This fall’s Xposed tour took us to the local outpost of a global company: IBM’s PGH HQ (sorry, couldn’t resist). I’m brand new to Pittsburgh and AIGA so I’ll admit I was a little nervous as I made my way up the stairs of the Squirrel Hill building, but several IBM designers greet me warmly at the door. They usher me into a large conference room with a bounty of pizza, beer, and post-it notes. Yep, this must be the place.

After several minutes of small talk, Design Program Director Kim Callery leads us into the main office for a taste of the IBM daily routine: stand-ups. No, unfortunately, we didn’t get to see the IBMer’s stand-up comedy routines (apart from Kim’s frequent humorous interjections). Instead, she explains that stand-ups are the casual daily check-ins where team members report on their current projects.

Today we’re checking in with Fahad Osmani, IBM’s Director of Design, whose face appears on a large video conference screen. After a brief intro, Kim opens up the mic for questions. It’s a rare opportunity to get to pick the brain of someone like Fahad, and it’s cool to hear his take on the biggest challenges in his industry (“making AI accessible to people without data science backgrounds”) and his favorite part of his job (“creating space for blue-sky vision planning even when we’re under day-to-day pressures”). When Mimi Albon steps up to the mic to ask how he stays focused his answer is both light-hearted (“I’m distracted all the time”) and perceptive:

“Get clear on the problem you’re trying to solve and why it needs solving…you’ve been hired for your critical thinking skills, so it’s up to you to decide which problems deserve your attention and why.”

Fahad signs off and we split into two groups. Kim leads us along a curving, brightly-colored wall, enthusiastically pointing out photos from office events (“Pi day—SO much pie!”) and the open office layout that intentionally mixes developers and designers. We arrive at a desk showcasing a sleek blue typewriter. A​shley​ dives into the history of design at IBM, starting with a quote from early IBM leader Thomas J. Watson Jr.: “Good design is good business.” The company’s roster has boasted names like Charles Eames, Eliot Noyes, and Paul Rand, creator of the iconic IBM logo. The blue typewriter is another example of IBM’s design legacy: the Selectric typewriter featured an innovative ball design that enabled faster typing speeds in the early 60s.

I’m a designer who loves process, so our next stop was really my favorite part of the night. Senior Designer Adi took us through the IBM design process, which relies heavily on Design Thinking principles and a 1st century Chinese technology: paper. She makes the case for paper prototyping, saying it’s the most accessible tool for collaboration between designers and developers. Plus, it’s quick and cheap. On her​ ​desk, she has a sampling of recent mockups, i.e., sheets of copy paper with scribbled menu bars and colorful post-its mimicking the page architecture and interactions. Accordion-folded post-its simulate drop-down menus. According to Adi much of their design work happens in this medium, even user testing. Sketch mockups come after many rounds of paper prototypes and only a few complete high-fidelity comps will be generated for a given project (the rest of the pages are systematically assembled from components).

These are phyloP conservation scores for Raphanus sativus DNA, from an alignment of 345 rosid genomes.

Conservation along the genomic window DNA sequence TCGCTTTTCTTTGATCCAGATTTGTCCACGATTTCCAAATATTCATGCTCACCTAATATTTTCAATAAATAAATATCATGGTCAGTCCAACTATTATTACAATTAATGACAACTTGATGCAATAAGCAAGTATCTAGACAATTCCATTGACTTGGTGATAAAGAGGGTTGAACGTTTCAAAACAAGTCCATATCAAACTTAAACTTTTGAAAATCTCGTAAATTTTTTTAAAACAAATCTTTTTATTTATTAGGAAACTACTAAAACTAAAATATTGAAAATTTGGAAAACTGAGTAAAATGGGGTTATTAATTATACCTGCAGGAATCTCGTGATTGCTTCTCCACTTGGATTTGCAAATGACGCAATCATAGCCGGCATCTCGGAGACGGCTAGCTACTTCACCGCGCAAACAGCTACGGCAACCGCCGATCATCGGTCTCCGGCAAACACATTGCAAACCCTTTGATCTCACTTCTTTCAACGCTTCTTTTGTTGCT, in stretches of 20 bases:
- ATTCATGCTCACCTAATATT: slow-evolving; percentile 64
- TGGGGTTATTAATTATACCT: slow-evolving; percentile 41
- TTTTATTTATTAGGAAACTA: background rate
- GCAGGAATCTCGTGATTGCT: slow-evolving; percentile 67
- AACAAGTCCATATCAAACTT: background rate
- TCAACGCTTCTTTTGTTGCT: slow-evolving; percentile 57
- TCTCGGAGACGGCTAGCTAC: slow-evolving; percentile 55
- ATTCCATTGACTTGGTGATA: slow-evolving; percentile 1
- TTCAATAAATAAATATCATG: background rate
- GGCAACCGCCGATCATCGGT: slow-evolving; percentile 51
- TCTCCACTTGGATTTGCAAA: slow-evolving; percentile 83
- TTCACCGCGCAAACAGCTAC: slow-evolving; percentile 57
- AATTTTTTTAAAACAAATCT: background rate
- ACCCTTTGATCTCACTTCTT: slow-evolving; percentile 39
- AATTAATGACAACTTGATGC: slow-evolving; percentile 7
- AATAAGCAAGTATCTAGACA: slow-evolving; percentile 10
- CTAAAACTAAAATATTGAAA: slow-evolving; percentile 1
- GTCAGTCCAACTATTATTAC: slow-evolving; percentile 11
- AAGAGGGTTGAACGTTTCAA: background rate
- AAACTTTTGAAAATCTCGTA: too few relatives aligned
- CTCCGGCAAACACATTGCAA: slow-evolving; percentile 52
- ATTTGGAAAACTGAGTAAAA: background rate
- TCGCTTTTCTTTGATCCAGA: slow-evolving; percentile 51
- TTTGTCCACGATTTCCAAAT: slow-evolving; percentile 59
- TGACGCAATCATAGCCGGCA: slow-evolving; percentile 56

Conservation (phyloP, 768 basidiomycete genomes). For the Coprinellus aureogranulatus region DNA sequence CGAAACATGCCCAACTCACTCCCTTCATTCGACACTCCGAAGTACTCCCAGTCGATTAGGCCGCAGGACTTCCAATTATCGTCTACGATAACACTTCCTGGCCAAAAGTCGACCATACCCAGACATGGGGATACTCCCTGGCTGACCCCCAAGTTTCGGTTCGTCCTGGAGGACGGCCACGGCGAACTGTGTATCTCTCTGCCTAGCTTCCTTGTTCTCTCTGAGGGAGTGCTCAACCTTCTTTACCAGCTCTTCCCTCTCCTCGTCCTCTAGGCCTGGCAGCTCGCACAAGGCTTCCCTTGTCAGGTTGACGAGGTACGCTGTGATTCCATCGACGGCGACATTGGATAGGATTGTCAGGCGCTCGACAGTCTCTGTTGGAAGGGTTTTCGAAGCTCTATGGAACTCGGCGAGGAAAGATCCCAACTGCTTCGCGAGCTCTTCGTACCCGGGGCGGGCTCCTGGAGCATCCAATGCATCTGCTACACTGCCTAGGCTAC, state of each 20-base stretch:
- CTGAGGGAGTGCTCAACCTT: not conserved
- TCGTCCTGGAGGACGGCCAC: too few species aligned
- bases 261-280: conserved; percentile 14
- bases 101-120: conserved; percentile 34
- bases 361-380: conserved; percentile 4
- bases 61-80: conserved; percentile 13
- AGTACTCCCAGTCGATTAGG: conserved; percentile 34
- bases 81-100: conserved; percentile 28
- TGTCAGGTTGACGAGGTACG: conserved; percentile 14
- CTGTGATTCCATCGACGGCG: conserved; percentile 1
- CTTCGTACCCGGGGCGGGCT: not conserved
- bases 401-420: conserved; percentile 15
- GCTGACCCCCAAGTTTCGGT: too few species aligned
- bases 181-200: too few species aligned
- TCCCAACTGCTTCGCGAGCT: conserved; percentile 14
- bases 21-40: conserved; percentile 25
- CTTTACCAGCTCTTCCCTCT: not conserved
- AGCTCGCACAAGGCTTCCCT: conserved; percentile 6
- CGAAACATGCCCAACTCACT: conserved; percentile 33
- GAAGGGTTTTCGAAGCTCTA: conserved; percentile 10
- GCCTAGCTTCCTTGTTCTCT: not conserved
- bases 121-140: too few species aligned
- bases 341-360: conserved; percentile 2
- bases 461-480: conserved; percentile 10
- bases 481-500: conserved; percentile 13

It’s not all paper mockups, though: the Watson team employs a multitude of approaches to think through the systems they’re building. Adi and Kim list off some of their techniques—flow charts, user stories, hills, and concept cars—sometimes excitedly interjecting over the other person to provide context or clarification. It’s clear that they enjoy the complexity of their work. Adi echoes Fahad’s sentiment, saying one of their major challenges is figuring out how to make their tools simple enough to be accessible to users without a technical background, while still providing enough customizability that those tools can be modified to serve specific needs.

After Adi’s presentation we head back to the conference room for a crash course lecture on AI, defined here as “the science of creating a machine that can have a human-like relationship with its users.” Ashley outlines the features of “human-like” cognition, the type of data-gathering required for AI, and the advantages conferred by endowing machines with AI capabilities. Next Danielle takes the floor, describing the shifting theoretical models for human-computer interactions as well as the organizational structures and brand guidelines behind the IBM identity.

We close out the night with a great Q&A session that covers ethical issues within AI, the challenges and delights of working across time zones and cultures, and how these designers establish a work-life balance. In response to this last question, the designers report feeling enough flexibility and support from IBM to manage their own time and unplug as needed. Their answers also betrays how much satisfaction they get from their work; for these curious and driven designers, the challenges are part of the fun.

Many thanks to the IBM team for staying after hours to share their work with us!

Kim Callery: Design Program Manager | Danielle Demme: Visual & UX Designer | Ashley Johnston: Senior Product Designer | Jeremy Burton: UX Designer | Stephanie Brunner: Senior Designer | Joanne Lo: UX Designer | Adi Veerubhotla: Senior Designer

And thanks to Emily Conti for organizing AIGA’s semiannual Xposed tour!

Author: Kat Hartley
MICA Graphic Design MA ’19